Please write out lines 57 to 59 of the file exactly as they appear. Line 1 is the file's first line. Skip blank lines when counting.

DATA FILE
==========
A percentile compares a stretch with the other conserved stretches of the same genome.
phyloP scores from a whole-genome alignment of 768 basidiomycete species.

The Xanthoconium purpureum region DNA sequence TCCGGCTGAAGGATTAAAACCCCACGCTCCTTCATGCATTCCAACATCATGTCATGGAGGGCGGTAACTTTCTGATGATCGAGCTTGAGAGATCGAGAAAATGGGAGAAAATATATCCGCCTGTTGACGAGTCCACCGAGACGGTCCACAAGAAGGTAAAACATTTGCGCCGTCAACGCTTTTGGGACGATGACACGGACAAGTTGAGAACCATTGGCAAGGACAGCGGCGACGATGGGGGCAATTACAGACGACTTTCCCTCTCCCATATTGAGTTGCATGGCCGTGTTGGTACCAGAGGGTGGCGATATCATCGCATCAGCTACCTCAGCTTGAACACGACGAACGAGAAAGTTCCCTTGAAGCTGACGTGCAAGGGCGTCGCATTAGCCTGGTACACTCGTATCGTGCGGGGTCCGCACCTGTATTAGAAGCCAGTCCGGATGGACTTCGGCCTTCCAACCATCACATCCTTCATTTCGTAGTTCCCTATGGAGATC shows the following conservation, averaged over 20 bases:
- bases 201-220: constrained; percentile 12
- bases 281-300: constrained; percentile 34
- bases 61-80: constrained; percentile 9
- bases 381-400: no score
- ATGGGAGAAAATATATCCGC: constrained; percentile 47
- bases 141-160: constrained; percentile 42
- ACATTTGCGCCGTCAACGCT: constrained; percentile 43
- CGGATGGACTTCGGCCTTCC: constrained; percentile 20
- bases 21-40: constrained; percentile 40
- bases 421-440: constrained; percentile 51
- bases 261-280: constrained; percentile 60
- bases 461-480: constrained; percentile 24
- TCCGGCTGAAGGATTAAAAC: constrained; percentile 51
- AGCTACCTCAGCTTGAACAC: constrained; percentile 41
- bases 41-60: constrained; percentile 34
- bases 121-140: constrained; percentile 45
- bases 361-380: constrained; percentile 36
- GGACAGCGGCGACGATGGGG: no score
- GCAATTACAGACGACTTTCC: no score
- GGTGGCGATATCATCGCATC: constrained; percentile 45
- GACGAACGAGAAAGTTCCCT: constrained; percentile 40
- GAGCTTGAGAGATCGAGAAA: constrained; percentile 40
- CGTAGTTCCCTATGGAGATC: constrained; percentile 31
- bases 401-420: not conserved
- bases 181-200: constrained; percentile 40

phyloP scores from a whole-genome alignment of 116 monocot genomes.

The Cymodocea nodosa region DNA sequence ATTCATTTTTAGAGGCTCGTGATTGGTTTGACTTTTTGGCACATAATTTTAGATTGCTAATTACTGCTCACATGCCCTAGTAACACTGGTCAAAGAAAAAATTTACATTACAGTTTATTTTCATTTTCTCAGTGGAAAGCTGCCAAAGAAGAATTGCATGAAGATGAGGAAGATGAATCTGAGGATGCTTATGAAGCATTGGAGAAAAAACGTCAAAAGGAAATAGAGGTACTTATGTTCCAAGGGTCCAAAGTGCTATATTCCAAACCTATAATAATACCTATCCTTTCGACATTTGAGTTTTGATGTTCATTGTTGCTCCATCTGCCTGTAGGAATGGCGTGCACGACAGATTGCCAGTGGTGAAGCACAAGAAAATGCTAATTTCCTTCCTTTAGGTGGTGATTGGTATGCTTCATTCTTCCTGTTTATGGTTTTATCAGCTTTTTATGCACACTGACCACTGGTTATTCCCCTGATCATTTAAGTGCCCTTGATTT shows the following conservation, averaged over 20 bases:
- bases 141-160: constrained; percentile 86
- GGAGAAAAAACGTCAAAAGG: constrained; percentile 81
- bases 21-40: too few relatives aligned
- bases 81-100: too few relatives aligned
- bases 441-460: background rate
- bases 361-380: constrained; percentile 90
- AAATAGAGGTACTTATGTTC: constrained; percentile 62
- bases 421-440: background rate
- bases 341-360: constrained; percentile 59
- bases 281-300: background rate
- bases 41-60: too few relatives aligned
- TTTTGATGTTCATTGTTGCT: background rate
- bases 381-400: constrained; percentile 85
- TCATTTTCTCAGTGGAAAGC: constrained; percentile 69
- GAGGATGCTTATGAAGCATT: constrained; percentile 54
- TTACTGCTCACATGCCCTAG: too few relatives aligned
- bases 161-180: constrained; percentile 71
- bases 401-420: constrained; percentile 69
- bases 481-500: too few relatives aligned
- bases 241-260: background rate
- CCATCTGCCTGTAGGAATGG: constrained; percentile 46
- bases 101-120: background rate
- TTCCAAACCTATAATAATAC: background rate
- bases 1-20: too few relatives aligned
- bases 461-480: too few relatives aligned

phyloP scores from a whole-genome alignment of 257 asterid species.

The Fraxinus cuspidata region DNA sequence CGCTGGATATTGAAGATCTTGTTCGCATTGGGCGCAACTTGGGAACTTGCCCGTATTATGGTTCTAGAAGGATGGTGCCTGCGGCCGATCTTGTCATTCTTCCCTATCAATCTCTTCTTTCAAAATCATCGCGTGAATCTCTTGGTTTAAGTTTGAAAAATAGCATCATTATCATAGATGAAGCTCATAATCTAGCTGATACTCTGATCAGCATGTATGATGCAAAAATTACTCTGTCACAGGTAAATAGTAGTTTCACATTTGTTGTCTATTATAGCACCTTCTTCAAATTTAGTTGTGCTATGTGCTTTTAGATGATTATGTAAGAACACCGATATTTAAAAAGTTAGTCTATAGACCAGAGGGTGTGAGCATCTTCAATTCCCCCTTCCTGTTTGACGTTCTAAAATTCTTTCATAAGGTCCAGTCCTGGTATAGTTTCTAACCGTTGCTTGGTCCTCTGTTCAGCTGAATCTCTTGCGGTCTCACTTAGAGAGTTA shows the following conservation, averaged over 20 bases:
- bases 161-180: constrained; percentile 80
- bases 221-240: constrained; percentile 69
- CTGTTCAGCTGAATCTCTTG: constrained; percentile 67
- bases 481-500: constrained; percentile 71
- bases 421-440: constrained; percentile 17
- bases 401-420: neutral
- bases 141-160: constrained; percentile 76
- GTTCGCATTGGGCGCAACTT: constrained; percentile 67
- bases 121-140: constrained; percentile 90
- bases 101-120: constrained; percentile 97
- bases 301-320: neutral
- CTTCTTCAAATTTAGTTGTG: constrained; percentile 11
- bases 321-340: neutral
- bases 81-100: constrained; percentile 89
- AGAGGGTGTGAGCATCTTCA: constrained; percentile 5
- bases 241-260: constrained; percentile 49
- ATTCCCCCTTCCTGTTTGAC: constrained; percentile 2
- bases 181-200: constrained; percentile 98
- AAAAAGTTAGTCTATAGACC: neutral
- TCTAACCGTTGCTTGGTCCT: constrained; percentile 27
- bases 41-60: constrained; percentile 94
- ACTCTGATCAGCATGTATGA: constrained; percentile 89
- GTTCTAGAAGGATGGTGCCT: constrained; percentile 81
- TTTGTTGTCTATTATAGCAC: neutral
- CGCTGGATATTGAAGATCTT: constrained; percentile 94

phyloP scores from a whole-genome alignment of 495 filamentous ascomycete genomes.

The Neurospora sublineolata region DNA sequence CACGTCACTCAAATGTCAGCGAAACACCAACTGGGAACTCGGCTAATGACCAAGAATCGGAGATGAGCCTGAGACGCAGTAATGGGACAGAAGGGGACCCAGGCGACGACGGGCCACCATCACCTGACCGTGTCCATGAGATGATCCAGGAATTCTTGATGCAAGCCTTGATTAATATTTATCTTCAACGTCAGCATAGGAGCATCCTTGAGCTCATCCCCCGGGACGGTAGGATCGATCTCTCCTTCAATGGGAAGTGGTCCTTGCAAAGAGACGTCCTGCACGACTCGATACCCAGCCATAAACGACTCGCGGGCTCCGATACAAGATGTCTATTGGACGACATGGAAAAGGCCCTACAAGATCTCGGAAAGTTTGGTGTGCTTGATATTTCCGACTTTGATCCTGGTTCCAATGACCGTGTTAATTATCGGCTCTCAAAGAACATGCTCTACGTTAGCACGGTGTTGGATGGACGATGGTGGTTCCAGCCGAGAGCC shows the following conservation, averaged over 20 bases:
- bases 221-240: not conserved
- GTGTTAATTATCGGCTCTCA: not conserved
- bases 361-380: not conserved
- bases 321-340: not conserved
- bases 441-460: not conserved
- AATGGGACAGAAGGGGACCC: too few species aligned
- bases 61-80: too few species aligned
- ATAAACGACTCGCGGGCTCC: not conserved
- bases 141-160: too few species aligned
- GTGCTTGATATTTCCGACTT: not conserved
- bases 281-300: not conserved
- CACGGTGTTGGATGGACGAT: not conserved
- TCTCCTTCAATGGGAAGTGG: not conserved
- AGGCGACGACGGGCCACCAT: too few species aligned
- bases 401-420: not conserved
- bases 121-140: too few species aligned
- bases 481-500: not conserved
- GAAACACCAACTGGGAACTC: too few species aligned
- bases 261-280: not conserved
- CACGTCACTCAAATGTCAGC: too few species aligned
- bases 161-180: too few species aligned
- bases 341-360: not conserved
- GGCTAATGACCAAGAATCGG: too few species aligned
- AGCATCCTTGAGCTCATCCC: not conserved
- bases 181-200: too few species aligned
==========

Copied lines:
The Fraxinus cuspidata region DNA sequence CGCTGGATATTGAAGATCTTGTTCGCATTGGGCGCAACTTGGGAACTTGCCCGTATTATGGTTCTAGAAGGATGGTGCCTGCGGCCGATCTTGTCATTCTTCCCTATCAATCTCTTCTTTCAAAATCATCGCGTGAATCTCTTGGTTTAAGTTTGAAAAATAGCATCATTATCATAGATGAAGCTCATAATCTAGCTGATACTCTGATCAGCATGTATGATGCAAAAATTACTCTGTCACAGGTAAATAGTAGTTTCACATTTGTTGTCTATTATAGCACCTTCTTCAAATTTAGTTGTGCTATGTGCTTTTAGATGATTATGTAAGAACACCGATATTTAAAAAGTTAGTCTATAGACCAGAGGGTGTGAGCATCTTCAATTCCCCCTTCCTGTTTGACGTTCTAAAATTCTTTCATAAGGTCCAGTCCTGGTATAGTTTCTAACCGTTGCTTGGTCCTCTGTTCAGCTGAATCTCTTGCGGTCTCACTTAGAGAGTTA shows the following conservation, averaged over 20 bases:
- bases 161-180: constrained; percentile 80
- bases 221-240: constrained; percentile 69